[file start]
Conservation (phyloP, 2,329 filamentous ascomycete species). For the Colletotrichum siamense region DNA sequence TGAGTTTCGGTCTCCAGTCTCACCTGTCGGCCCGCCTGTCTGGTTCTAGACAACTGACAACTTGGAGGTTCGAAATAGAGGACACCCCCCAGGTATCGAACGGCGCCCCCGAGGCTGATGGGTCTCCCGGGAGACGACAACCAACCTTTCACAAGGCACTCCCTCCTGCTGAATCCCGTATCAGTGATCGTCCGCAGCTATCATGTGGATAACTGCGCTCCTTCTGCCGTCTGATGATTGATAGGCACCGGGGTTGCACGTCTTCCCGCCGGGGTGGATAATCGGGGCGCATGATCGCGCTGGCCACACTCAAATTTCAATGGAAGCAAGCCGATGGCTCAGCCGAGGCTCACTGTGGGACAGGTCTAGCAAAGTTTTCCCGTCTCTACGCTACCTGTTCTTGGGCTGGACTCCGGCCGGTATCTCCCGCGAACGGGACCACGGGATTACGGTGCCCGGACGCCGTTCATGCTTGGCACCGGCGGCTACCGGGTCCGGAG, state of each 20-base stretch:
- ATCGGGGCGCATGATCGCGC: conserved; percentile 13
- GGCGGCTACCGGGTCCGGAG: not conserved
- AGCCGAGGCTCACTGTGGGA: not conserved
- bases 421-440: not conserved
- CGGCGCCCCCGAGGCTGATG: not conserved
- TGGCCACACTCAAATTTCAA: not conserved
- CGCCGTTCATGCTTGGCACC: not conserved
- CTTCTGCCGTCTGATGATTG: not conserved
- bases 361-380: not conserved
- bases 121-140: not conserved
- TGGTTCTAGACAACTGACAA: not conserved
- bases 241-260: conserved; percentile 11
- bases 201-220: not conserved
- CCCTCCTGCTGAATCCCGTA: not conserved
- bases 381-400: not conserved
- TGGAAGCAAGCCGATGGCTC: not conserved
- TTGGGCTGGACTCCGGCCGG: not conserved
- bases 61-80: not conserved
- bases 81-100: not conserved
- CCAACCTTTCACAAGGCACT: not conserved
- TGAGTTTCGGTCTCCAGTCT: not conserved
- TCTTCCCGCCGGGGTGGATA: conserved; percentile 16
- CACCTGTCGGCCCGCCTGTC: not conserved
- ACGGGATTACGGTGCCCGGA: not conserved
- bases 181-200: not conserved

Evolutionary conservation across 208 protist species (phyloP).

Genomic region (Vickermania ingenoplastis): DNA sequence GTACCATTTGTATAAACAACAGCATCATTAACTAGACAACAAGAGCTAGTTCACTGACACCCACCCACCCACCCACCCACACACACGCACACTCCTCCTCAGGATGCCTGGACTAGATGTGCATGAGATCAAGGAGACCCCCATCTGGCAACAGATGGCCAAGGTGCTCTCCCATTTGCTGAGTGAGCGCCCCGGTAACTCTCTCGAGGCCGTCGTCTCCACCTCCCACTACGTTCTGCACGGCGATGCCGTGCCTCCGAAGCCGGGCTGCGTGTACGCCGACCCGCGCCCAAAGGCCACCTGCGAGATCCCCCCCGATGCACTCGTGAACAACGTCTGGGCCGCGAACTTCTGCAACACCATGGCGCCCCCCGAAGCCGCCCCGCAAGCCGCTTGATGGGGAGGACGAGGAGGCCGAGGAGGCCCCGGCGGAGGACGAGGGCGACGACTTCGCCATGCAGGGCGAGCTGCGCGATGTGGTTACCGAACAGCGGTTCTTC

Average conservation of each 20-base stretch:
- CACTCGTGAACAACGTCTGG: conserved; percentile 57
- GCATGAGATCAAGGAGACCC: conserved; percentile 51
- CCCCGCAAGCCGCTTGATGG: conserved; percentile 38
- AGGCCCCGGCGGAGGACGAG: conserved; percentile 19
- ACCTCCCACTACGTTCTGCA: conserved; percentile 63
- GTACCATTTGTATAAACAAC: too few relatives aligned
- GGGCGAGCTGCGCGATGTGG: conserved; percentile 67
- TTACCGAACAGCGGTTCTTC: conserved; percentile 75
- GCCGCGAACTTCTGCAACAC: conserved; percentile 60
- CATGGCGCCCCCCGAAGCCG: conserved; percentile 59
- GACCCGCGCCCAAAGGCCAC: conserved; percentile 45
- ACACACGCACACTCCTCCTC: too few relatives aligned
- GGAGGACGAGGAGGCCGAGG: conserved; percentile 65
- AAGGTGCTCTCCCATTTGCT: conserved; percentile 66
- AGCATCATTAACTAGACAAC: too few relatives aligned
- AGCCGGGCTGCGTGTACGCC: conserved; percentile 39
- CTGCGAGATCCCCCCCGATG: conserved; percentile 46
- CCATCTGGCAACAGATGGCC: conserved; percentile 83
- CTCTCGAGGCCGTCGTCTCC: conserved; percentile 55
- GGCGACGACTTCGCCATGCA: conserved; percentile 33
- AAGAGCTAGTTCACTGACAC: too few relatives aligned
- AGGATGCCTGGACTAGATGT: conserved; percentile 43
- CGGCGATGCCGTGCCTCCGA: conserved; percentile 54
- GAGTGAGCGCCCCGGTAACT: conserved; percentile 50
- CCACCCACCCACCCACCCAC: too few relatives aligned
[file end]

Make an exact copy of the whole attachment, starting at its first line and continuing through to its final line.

Conservation (phyloP, 2,329 filamentous ascomycete species). For the Colletotrichum siamense region DNA sequence TGAGTTTCGGTCTCCAGTCTCACCTGTCGGCCCGCCTGTCTGGTTCTAGACAACTGACAACTTGGAGGTTCGAAATAGAGGACACCCCCCAGGTATCGAACGGCGCCCCCGAGGCTGATGGGTCTCCCGGGAGACGACAACCAACCTTTCACAAGGCACTCCCTCCTGCTGAATCCCGTATCAGTGATCGTCCGCAGCTATCATGTGGATAACTGCGCTCCTTCTGCCGTCTGATGATTGATAGGCACCGGGGTTGCACGTCTTCCCGCCGGGGTGGATAATCGGGGCGCATGATCGCGCTGGCCACACTCAAATTTCAATGGAAGCAAGCCGATGGCTCAGCCGAGGCTCACTGTGGGACAGGTCTAGCAAAGTTTTCCCGTCTCTACGCTACCTGTTCTTGGGCTGGACTCCGGCCGGTATCTCCCGCGAACGGGACCACGGGATTACGGTGCCCGGACGCCGTTCATGCTTGGCACCGGCGGCTACCGGGTCCGGAG, state of each 20-base stretch:
- ATCGGGGCGCATGATCGCGC: conserved; percentile 13
- GGCGGCTACCGGGTCCGGAG: not conserved
- AGCCGAGGCTCACTGTGGGA: not conserved
- bases 421-440: not conserved
- CGGCGCCCCCGAGGCTGATG: not conserved
- TGGCCACACTCAAATTTCAA: not conserved
- CGCCGTTCATGCTTGGCACC: not conserved
- CTTCTGCCGTCTGATGATTG: not conserved
- bases 361-380: not conserved
- bases 121-140: not conserved
- TGGTTCTAGACAACTGACAA: not conserved
- bases 241-260: conserved; percentile 11
- bases 201-220: not conserved
- CCCTCCTGCTGAATCCCGTA: not conserved
- bases 381-400: not conserved
- TGGAAGCAAGCCGATGGCTC: not conserved
- TTGGGCTGGACTCCGGCCGG: not conserved
- bases 61-80: not conserved
- bases 81-100: not conserved
- CCAACCTTTCACAAGGCACT: not conserved
- TGAGTTTCGGTCTCCAGTCT: not conserved
- TCTTCCCGCCGGGGTGGATA: conserved; percentile 16
- CACCTGTCGGCCCGCCTGTC: not conserved
- ACGGGATTACGGTGCCCGGA: not conserved
- bases 181-200: not conserved

Evolutionary conservation across 208 protist species (phyloP).

Genomic region (Vickermania ingenoplastis): DNA sequence GTACCATTTGTATAAACAACAGCATCATTAACTAGACAACAAGAGCTAGTTCACTGACACCCACCCACCCACCCACCCACACACACGCACACTCCTCCTCAGGATGCCTGGACTAGATGTGCATGAGATCAAGGAGACCCCCATCTGGCAACAGATGGCCAAGGTGCTCTCCCATTTGCTGAGTGAGCGCCCCGGTAACTCTCTCGAGGCCGTCGTCTCCACCTCCCACTACGTTCTGCACGGCGATGCCGTGCCTCCGAAGCCGGGCTGCGTGTACGCCGACCCGCGCCCAAAGGCCACCTGCGAGATCCCCCCCGATGCACTCGTGAACAACGTCTGGGCCGCGAACTTCTGCAACACCATGGCGCCCCCCGAAGCCGCCCCGCAAGCCGCTTGATGGGGAGGACGAGGAGGCCGAGGAGGCCCCGGCGGAGGACGAGGGCGACGACTTCGCCATGCAGGGCGAGCTGCGCGATGTGGTTACCGAACAGCGGTTCTTC

Average conservation of each 20-base stretch:
- CACTCGTGAACAACGTCTGG: conserved; percentile 57
- GCATGAGATCAAGGAGACCC: conserved; percentile 51
- CCCCGCAAGCCGCTTGATGG: conserved; percentile 38
- AGGCCCCGGCGGAGGACGAG: conserved; percentile 19
- ACCTCCCACTACGTTCTGCA: conserved; percentile 63
- GTACCATTTGTATAAACAAC: too few relatives aligned
- GGGCGAGCTGCGCGATGTGG: conserved; percentile 67
- TTACCGAACAGCGGTTCTTC: conserved; percentile 75
- GCCGCGAACTTCTGCAACAC: conserved; percentile 60
- CATGGCGCCCCCCGAAGCCG: conserved; percentile 59
- GACCCGCGCCCAAAGGCCAC: conserved; percentile 45
- ACACACGCACACTCCTCCTC: too few relatives aligned
- GGAGGACGAGGAGGCCGAGG: conserved; percentile 65
- AAGGTGCTCTCCCATTTGCT: conserved; percentile 66
- AGCATCATTAACTAGACAAC: too few relatives aligned
- AGCCGGGCTGCGTGTACGCC: conserved; percentile 39
- CTGCGAGATCCCCCCCGATG: conserved; percentile 46
- CCATCTGGCAACAGATGGCC: conserved; percentile 83
- CTCTCGAGGCCGTCGTCTCC: conserved; percentile 55
- GGCGACGACTTCGCCATGCA: conserved; percentile 33
- AAGAGCTAGTTCACTGACAC: too few relatives aligned
- AGGATGCCTGGACTAGATGT: conserved; percentile 43
- CGGCGATGCCGTGCCTCCGA: conserved; percentile 54
- GAGTGAGCGCCCCGGTAACT: conserved; percentile 50
- CCACCCACCCACCCACCCAC: too few relatives aligned